Swiss top court knocks down bid to extend banking secrecy
Says prosecutors cannot extend Swiss rules to all corners of the globe to pursue whistleblowers

Switzerland’s highest court ruled on Wednesday that prosecutors cannot extend Swiss banking secrecy rules to all corners of the globe to pursue whistleblowers.

In a case drawing international scrutiny, the Federal Supreme Court by a 3-2 majority rejected an appeal by Zurich prosecutors in the case involving former private banker Rudolf Elmer, who denied all the charges.

The Swiss Banking Act requires employees of Swiss-regulated banks to keep client information confidential, but a number of staff have leaked account details to foreign authorities in the past decade as Western governments crack down on tax evasion.

Some lawmakers in the European Union had worried that the prosecutors’ move, if successful, would have deterred potential whistleblowers from supplying information on people accused of shifting their wealth to tax havens through accounts protected by secrecy laws.

Zurich prosecutors had asked the court to interpret the law so that the secrecy obligation is widened to include people with looser working relationships to Swiss banks and their subsidiaries abroad. They were appealing against the 2016 acquittal of Elmer on charges brought under the secrecy law.

Elmer, who was in the courtroom, expressed relief at the verdict. “It’s a positive one, definitely,” he told Reuters. “It was made clear by the court that Swiss bank secrecy law is not applicable to banks in countries outside of Switzerland. I think that was very clear today and I’m glad it is now clear for all,” his attorney, Ganden Tethong, added.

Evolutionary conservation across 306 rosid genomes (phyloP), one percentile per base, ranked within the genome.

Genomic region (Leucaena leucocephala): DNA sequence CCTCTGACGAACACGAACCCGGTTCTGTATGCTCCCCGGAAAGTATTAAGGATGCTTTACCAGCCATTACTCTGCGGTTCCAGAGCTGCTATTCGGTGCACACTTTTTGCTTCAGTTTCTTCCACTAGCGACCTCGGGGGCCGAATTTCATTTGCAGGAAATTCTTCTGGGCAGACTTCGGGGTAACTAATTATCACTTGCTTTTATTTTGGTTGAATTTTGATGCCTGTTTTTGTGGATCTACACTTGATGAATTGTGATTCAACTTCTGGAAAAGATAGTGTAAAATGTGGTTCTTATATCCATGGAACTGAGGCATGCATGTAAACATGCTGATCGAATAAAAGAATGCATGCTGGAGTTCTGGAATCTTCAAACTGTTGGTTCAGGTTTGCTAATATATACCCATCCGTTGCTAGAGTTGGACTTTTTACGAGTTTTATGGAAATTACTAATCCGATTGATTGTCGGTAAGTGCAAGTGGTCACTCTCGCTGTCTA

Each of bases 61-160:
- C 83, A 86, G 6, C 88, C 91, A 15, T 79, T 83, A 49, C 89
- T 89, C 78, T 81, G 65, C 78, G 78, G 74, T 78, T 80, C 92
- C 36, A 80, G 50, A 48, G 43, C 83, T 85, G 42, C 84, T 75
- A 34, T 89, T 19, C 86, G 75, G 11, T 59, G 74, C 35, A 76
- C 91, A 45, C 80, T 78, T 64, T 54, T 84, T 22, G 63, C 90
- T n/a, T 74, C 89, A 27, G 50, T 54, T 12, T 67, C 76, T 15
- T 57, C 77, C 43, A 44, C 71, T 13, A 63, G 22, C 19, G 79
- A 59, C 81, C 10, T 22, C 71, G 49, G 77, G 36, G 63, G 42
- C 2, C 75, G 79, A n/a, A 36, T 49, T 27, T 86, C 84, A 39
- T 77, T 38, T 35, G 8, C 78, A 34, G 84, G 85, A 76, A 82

Elmer, who headed the Cayman Islands office of Swiss private bank Julius Baer until he was dismissed in 2002, later sent documents with details of alleged tax evasion to the anti-secrecy group WikiLeaks and to tax authorities across the globe.

Zurich’s upper court ruled in 2016 that the bank secrecy law did not apply to him as an employee of the Caribbean subsidiary, rather than of the parent bank in Zurich.

In their appeal, the prosecutors argued that if they could not apply the law to people connected to Swiss banks outside the country, this deprived banking secrecy of its substance “with far-reaching consequences that cannot be accepted”.

Switzerland is the world’s largest center for overseas wealth management and in recent years has responded to international pressure, especially from the EU and United States, for greater transparency.

This includes participation in the Automatic Exchange of Information program, an agreement among developed economies which aims to ensure that offshore accounts are known to tax authorities where the account holders live.

In their appeal, prosecutors called for Elmer to get a 36-month jail sentence, 24 of which would be suspended. The Zurich upper court had given him a suspended sentence for forging documents and threatening Julius Baer following his dismissal.

The federal court rejected appeals from both the prosecutors and from Elmer, so the Zurich court’s sentence stands.